Rate of COVID-19 diseases decreased slightly across Germany last week
Experts recently pointed out that measures to curb the spread of coronavirus are having an effect in Austria and that the spread of the disease has been slowed down. There is now positive news from Germany too. The rate of COVID-19 diseases fell slightly across Germany in the past week.
Schools and kindergartens have been closed for weeks and sporting events have been canceled. The aim of these and other measures is to reduce the number of social contacts and thus infections and new cases of SARS-CoV-2, according to the “Corona Blog” by Prof. Dr. Klaus Wmerung from Johannes Gutenberg University Mainz (JGU). The measures have apparently brought something.
Hoping for a decrease in the growth rate
According to a report by the Johannes Gutenberg University Mainz (JGU), the rate of COVID-19 diseases caused by the coronavirus in Germany fell from an average of 27 percent to 21 percent per day from Monday to Friday last week.
There is also hope that the growth rate will continue to decrease this week due to the measures adopted by the federal and state governments.
Economists from JGU and the University of Regensburg came to these results by applying a statistical method commonly used in labor market research to the COVID-19 figures published by the Robert Koch Institute (RKI).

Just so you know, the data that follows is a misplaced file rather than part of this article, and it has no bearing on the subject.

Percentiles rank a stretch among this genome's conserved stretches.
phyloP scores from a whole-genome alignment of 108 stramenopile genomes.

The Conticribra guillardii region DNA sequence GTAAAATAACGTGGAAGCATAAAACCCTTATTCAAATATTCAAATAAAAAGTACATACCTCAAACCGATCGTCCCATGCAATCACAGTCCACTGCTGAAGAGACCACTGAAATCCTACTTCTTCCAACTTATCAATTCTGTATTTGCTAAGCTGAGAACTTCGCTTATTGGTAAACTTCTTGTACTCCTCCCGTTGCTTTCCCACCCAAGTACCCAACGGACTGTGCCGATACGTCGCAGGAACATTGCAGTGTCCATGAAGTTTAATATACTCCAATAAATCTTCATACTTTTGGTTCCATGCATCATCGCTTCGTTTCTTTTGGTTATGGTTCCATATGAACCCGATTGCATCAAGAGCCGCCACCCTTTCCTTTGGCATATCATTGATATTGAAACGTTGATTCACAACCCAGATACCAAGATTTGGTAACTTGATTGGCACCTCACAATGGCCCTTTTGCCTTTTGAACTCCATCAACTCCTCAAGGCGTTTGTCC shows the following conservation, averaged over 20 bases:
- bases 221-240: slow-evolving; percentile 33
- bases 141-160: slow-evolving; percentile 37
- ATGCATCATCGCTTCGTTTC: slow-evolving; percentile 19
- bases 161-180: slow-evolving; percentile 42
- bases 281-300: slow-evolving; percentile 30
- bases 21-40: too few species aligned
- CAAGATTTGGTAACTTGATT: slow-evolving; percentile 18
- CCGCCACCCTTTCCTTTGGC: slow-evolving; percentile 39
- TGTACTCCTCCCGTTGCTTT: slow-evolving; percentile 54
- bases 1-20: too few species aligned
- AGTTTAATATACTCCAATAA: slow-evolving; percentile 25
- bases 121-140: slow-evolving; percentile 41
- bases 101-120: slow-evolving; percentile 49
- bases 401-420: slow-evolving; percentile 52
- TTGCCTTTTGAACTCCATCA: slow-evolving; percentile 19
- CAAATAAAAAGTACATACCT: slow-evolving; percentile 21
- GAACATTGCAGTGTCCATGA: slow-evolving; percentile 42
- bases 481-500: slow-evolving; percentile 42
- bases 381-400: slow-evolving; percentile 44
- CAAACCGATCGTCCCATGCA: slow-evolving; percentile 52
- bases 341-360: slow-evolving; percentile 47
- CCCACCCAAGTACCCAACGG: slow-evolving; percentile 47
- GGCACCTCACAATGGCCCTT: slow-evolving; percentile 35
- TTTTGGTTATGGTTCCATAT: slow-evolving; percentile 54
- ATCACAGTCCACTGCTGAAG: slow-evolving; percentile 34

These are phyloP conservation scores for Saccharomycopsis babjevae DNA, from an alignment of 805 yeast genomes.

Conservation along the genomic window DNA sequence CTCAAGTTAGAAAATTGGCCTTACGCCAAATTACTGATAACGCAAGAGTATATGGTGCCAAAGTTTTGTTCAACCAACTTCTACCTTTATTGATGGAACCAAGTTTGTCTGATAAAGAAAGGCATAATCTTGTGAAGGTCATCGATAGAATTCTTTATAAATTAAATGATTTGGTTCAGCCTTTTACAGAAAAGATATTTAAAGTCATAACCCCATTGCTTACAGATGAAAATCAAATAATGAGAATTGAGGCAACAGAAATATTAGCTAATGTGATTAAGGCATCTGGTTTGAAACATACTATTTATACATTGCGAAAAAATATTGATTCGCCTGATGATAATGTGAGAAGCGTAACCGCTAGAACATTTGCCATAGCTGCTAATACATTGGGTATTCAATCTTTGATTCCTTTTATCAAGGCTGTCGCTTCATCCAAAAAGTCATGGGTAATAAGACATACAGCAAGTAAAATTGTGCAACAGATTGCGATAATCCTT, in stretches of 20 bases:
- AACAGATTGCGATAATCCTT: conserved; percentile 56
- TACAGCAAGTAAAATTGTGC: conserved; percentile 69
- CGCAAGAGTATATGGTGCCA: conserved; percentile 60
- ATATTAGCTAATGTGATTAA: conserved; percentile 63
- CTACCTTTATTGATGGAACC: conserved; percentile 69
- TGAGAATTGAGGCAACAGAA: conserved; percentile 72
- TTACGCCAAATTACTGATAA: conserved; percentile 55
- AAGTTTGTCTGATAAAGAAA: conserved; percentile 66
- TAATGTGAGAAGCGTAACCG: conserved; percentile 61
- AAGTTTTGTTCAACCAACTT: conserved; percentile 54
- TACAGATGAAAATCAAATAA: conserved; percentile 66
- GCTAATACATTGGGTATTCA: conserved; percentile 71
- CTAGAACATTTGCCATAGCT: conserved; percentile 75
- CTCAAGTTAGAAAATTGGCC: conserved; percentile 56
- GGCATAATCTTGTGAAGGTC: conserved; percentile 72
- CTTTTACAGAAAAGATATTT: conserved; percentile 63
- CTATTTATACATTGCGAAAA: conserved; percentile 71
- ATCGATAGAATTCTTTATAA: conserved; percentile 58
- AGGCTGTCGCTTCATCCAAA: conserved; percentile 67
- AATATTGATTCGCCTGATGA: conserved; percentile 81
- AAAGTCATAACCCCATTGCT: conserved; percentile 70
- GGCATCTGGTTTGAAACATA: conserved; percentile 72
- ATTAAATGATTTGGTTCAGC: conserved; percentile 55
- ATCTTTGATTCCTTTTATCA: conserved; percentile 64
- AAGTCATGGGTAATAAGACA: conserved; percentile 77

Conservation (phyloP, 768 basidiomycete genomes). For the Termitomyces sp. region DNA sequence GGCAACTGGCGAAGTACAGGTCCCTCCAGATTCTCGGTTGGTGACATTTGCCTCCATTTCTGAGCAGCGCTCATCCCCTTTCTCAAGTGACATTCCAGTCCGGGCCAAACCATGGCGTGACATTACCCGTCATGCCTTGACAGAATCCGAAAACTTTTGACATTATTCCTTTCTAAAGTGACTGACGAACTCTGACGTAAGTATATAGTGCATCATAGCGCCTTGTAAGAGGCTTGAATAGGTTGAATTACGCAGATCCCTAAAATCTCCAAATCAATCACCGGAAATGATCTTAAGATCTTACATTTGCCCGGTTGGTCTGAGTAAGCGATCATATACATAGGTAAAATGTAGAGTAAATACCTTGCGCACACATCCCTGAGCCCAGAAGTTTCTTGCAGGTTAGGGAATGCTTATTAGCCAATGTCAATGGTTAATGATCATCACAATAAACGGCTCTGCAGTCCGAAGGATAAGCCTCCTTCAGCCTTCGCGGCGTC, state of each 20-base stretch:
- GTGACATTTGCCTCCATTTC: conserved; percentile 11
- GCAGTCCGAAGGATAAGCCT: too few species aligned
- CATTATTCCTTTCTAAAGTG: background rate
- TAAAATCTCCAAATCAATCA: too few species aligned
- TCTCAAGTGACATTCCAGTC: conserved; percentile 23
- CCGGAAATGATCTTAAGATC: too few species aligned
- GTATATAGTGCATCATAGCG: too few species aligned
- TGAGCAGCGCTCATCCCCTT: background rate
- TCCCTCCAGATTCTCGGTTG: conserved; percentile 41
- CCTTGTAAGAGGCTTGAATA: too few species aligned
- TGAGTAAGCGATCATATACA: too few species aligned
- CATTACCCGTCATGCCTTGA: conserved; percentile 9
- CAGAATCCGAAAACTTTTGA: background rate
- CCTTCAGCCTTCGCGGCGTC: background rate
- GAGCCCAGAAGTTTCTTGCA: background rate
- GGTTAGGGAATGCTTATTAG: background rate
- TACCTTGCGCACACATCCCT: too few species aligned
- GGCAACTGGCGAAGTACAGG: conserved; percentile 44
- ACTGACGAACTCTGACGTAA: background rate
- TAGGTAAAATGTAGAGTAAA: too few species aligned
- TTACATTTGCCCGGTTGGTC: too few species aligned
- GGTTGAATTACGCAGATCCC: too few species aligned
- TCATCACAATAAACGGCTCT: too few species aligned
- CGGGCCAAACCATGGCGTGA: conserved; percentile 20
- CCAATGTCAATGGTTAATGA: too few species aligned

The decline could be due to measures taken by the federal and state governments
Following a federal-state resolution of March 13, no Bundesliga games have taken place since March 14, and schools and kindergartens have been closed since March 16.
"If you take into account the usual incubation period of around five days and a further period of around three days until the person concerned has been to the doctor and the possible illness has been reported to the RKI, the first effects of these measures should be visible this week," said the Economist Prof. Klaus Wammlung, who was involved in the statistical analysis on the part of the JGU.
If the growth rate actually breaks on one of the coming days, the model used by the researchers would have to wait until the end of this week to be able to say with certainty whether the decline is due to the measures taken by the federal and state governments is based.
"Even if the measured growth rates should be significantly lower on one or the other day, this does not have to be a systematic, that is, permanent, effect," explains Wammlung.
Individual values could be strongly determined by random influences, for example more or less available test capacities or measurement errors. W absolute assumes "next Friday we will know with 95 percent certainty whether the measures taken by the federal and state governments on March 13 were successful". (ad)
Author and source information
This text corresponds to the requirements of the medical literature, medical guidelines and current studies and has been checked by medical doctors.